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Smoked Pork Country Style Ribs on a Stick

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If you haven’t discovered pork country style ribs yet then you are in for a real treat! Full disclosure: these are just a pork butt that’s been sliced up to look like ribs but they are delicious, quick and easy to cook, extremely versatile and they don’t cost a lot– all of the wonderful things that make a great meal!

I love purchasing these in their boneless format and cutting them up for threading onto skewers and that’s exactly what we are doing in this recipe tutorial. I can hardly wait so let’s get started.

Helpful Information
  • Prep Time: 20 minutes
  • Cook Time: 2 hours 10 minutes
  • Smoker Temp: 240°F
  • Meat Finish Temp: 185-190°F
  • Recommended Wood: Pecan, Cherry, or Maple
What You’ll Need
About Pork Country Style Ribs

Pork country style ribs are long strips of pork cut from the pork butt (Boston butt). Sometimes the bone is removed first and they are called boneless pork country style ribs.

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You do have to be careful as I have found these cut from pork loin and that’s a completely different piece of meat and must be cooked differently. If you look at the meat from a pork loin versus the meat from a pork butt, you will  notice that it looks different in texture, marbling and even color. Compare the pork country style ribs with a pork butt while you are in the store and make sure that they are the same. You can also ask the butcher or meat person behind the counter what they are cut from to make sure.

Optionally, you can purchase a pork butt and ask the butcher to debone it and cut it into 1.5 x 1.5 inch strips for you. Most stores will do this at no extra charge for the asking.

What to do if they are cut from a pork loin: Pork loin is much leaner and while it will work, it should only be cooked to a final temperature of 145°F to ensure it is juicy and delicious. Everything else remains the same.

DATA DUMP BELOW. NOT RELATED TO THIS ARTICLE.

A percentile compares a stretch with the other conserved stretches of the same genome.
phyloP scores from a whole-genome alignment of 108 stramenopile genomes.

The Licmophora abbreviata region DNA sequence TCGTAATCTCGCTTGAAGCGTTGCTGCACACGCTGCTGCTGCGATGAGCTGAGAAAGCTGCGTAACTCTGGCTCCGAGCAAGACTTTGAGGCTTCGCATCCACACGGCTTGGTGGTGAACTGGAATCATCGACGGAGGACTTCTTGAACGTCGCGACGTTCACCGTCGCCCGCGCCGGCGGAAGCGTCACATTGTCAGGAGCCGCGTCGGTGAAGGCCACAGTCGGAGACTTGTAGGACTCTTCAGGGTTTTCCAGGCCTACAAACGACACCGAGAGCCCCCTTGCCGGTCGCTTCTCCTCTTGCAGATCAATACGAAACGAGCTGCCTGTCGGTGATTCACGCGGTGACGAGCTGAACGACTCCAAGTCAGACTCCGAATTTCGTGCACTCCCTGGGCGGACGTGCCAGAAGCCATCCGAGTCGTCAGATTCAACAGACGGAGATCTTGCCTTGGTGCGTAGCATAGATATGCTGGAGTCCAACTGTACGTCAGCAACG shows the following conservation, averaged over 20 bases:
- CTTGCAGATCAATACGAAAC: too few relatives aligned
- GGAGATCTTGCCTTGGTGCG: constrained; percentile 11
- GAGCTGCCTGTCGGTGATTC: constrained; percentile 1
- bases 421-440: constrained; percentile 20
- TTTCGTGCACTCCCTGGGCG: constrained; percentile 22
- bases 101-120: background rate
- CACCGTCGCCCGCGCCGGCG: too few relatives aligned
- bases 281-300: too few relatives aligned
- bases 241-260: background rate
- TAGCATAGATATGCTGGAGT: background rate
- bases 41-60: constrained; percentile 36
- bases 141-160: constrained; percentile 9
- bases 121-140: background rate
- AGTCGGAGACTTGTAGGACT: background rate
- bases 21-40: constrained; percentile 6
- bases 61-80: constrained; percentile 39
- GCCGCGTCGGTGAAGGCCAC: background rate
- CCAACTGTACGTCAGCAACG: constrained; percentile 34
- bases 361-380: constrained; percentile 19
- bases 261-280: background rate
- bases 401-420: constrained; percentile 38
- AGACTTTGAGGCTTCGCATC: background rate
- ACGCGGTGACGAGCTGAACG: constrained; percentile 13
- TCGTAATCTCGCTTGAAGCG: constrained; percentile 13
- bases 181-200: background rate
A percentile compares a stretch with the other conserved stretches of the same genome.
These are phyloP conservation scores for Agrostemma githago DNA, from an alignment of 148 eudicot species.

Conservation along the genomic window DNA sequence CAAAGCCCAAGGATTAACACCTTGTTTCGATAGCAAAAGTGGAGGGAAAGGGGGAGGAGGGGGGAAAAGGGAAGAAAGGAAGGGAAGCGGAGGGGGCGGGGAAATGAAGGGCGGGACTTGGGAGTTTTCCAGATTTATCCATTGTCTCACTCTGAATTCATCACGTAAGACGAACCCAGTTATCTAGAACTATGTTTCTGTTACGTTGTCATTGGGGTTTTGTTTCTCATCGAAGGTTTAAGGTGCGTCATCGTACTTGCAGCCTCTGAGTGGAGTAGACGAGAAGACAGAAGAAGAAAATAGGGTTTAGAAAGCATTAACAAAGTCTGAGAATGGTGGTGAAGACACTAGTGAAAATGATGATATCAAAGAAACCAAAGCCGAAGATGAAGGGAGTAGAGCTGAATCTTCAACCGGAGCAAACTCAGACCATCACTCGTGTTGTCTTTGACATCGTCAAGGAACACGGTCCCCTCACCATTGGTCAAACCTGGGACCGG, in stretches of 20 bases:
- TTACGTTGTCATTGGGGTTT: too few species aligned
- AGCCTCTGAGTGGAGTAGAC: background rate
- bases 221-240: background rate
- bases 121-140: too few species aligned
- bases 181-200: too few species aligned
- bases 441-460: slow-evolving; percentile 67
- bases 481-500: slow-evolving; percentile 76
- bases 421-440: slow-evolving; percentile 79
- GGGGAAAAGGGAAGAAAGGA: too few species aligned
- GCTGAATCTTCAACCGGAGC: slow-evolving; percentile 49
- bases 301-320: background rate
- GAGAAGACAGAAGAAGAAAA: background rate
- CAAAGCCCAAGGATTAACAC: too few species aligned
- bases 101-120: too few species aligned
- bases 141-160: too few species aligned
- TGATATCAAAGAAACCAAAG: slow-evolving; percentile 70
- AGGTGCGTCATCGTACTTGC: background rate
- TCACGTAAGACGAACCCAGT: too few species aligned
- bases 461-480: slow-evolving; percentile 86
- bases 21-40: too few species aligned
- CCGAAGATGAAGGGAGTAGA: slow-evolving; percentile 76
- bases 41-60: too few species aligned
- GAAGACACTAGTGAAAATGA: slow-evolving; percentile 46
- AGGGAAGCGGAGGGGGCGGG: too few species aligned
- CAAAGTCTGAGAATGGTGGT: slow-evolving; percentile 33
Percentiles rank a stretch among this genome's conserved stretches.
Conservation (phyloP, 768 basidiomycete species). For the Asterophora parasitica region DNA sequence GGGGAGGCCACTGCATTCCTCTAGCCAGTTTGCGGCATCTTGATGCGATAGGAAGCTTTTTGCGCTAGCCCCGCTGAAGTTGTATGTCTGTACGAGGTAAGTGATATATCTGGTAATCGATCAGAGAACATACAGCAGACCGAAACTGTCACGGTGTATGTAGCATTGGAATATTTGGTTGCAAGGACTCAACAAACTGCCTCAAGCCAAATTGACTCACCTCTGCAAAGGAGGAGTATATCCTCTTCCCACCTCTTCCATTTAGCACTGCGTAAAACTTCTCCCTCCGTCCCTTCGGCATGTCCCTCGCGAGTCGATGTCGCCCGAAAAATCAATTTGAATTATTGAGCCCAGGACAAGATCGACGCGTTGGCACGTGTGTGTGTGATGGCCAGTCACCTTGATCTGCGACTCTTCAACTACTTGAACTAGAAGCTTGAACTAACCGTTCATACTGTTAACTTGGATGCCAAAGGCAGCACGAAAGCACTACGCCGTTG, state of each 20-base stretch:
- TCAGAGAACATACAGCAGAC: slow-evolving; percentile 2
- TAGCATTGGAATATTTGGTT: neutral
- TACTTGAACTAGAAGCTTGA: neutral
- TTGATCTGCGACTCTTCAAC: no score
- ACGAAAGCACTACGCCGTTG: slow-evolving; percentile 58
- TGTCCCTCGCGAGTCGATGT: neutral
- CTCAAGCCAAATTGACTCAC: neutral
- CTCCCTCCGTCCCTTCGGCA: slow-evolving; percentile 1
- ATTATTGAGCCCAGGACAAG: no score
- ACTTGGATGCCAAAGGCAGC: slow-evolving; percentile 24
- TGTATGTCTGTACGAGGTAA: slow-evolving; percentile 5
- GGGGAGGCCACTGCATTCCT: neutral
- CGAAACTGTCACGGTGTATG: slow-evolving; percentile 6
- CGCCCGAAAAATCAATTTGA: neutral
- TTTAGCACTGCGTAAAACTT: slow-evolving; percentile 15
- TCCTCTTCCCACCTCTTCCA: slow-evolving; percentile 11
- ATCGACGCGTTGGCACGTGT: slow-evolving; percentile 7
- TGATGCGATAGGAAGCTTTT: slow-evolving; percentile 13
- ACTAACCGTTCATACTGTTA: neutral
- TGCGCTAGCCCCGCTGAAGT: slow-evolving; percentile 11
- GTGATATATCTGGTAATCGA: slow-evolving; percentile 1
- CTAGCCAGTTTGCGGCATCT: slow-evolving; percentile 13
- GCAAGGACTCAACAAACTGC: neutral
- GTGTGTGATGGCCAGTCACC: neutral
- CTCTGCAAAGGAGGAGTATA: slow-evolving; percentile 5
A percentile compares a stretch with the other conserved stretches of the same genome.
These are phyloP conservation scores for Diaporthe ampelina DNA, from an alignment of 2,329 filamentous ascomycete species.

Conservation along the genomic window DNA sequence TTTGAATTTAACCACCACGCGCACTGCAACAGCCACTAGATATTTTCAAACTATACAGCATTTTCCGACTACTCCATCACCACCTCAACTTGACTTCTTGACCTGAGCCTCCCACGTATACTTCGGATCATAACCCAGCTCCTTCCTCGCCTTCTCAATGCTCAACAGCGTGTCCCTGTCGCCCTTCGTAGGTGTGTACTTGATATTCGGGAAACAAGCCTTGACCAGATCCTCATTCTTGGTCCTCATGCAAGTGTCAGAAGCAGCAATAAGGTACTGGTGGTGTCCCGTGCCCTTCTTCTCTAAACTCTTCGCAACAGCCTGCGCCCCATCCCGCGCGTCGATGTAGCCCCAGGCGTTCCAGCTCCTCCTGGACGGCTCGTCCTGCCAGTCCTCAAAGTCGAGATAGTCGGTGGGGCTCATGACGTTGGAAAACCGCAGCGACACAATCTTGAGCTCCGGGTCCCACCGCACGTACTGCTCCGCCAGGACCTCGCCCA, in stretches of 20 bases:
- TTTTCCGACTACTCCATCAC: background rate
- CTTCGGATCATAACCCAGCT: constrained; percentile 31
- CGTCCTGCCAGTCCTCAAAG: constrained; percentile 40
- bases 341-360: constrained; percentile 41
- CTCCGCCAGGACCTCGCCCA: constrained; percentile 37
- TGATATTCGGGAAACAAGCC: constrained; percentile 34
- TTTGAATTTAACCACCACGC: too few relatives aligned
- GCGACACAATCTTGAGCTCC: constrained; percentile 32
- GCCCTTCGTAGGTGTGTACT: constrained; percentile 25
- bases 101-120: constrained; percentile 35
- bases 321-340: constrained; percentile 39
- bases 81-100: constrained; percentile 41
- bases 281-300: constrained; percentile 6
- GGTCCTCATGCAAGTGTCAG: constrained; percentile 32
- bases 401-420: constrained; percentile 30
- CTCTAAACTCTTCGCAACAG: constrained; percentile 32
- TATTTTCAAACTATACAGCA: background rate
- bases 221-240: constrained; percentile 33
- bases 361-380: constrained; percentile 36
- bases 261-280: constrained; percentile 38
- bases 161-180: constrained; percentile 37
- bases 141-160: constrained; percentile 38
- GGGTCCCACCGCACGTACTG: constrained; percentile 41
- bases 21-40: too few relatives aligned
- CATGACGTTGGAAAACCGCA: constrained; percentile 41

Step 1: Cut Into Pieces

Instead of just merely cutting these into pieces, I take a little time to cut out the large chunks of fat first. There’s plenty of fat marbling within the meat so you don’t really need the large areas of fat. This is optional but I do recommend it.

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Cut the meat into pieces that are about 1 inch square  or whatever size you like as long as you try to keep them fairly consistent in thickness.

Step 2: Season the Meat

Place all of the meat into a bag for seasoning with Jeff’s original rub .

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I used about ½ bottle of the rub. If you make it yourself via the formulas, start with about ½ cup.

You can always add more if it looks like it needs it.

Knead, roll, and shake the bag to make sure all of the meat gets rub on it then set the bag in the fridge for at least 2 hours to marinate. Overnight is even better if you plan ahead.

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Step 3: Thread Onto Skewers

There is no need to soak the skewers in water if you are cooking these at normal smoking temperatures but if you are planning to cook these on the grill or over direct heat for an extended period of time, then I  recommend placing the skewers in a pan of water for about 30 minutes to reduce the chance of them catching fire.

Thread 5 or 6 pieces of meat onto each 12-inch skewer and lay them on a Bradley rack or Weber grill pan as you complete them.

Once all of the meat has been used up, set the skewers aside while you get the smoker ready.

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Step 4: Set Up the Smoker

I like to use the Camp Chef Woodwind for these– it has a 22 lb hopper, an ash cleanout that you can get to on the OUTSIDE of the smoker, the ability to slide the flame deflector out of the way via a lever on the outside of the unit to let some of that direct heat get up to the grate where the food is. It’s not a replacement for the sear box but it’s nice direct heat and you’ll get some sizzle on whatever you are cooking.

I’ve been using Camp Chef pellet smokers for a couple of years now and I’ve had nothing but great results.

For pellet smokers: start it up in the lowest setting with the lid open then once the flame is roaring (you’ll be able to hear it) close the lid and set it on 225 or whatever temperature you are wanting to cook at.

If you are using a traditional smoker or even an electric, gas or charcoal/wood smoker, that’ll work too. Just set it up to cook at about 225-240°F with indirect heat and if your smoker came with a water pan, fill it up.

Tip: In cold weather, I recommend filling it up with really hot water to help heat up the smoker faster.

Step 5: Smoke the Meat

Place the rack/pan of skewers on the grate or you can just place the skewers directly on the grate and close the lid. Keep the smoke flowing the entire time if possible and maintain between 225 and 240°F.